Jul 30, 2017

Hacked E. Coli Shows the Promise of Programmable Biology

Posted by in categories: bioengineering, biotech/medical, computing

Researchers turn living cells into biological sensing and computing platforms.

The preferred term is “ribocomputing.” Take a molecule of RNA, the “messenger” chemical that carries instructions from a cell’s DNA to the rest of the cell, and basically rewire it. By hacking the RNA, it’s thus possible to take command of the processes of the cell, particularly that of protein synthesis. It’s also possible to rewire the RNA to respond to specific stimuli, offering an engineered microbiological system that reacts to inputs in the same way that an embedded computer might respond to a temperature sensor of accelerometer.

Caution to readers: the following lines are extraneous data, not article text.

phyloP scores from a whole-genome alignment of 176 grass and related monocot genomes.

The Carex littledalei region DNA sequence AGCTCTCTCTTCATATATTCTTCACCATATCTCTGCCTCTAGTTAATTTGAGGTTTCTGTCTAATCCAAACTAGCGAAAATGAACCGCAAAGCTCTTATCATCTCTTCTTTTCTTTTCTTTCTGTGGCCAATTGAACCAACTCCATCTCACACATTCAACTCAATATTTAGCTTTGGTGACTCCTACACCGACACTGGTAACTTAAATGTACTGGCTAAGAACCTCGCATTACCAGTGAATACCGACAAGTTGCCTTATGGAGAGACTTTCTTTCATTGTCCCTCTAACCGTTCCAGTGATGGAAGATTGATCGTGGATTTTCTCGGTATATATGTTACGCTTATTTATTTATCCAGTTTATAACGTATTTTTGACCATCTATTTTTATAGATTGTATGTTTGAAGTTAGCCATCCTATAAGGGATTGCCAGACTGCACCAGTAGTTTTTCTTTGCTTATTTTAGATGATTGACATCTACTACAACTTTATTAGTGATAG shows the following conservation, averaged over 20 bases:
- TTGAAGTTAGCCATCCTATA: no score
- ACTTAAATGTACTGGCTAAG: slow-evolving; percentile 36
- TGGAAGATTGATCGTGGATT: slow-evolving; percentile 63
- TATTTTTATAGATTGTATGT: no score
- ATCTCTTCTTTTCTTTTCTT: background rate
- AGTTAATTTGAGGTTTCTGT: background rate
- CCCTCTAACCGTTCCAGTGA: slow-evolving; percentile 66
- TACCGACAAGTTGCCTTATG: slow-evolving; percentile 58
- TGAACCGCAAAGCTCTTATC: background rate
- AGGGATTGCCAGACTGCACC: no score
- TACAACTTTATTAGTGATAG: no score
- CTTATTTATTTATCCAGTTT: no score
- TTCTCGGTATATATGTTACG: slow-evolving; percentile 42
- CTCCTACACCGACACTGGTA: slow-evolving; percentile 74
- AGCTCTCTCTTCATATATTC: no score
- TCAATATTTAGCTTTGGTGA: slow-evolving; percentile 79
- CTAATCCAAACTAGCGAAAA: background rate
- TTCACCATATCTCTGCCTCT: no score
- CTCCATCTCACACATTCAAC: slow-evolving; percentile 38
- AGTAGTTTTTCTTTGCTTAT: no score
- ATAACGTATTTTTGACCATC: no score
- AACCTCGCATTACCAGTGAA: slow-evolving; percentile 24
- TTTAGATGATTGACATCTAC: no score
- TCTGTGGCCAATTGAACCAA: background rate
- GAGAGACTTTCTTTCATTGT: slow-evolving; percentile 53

Synthetic biology or “hacked” biology is a quickly growing field, but the term ribocomputing is scarce, mostly limited to a single 2016 study. That was the case at least until this week and the publication of a paper in Nature describing RNA-based synthetic biological circuits that are capable of implementing just what I described above: sensing external signals and directing cellular machinery to respond to those signals in programmed ways. It’s fascinating but also a bit spooky.

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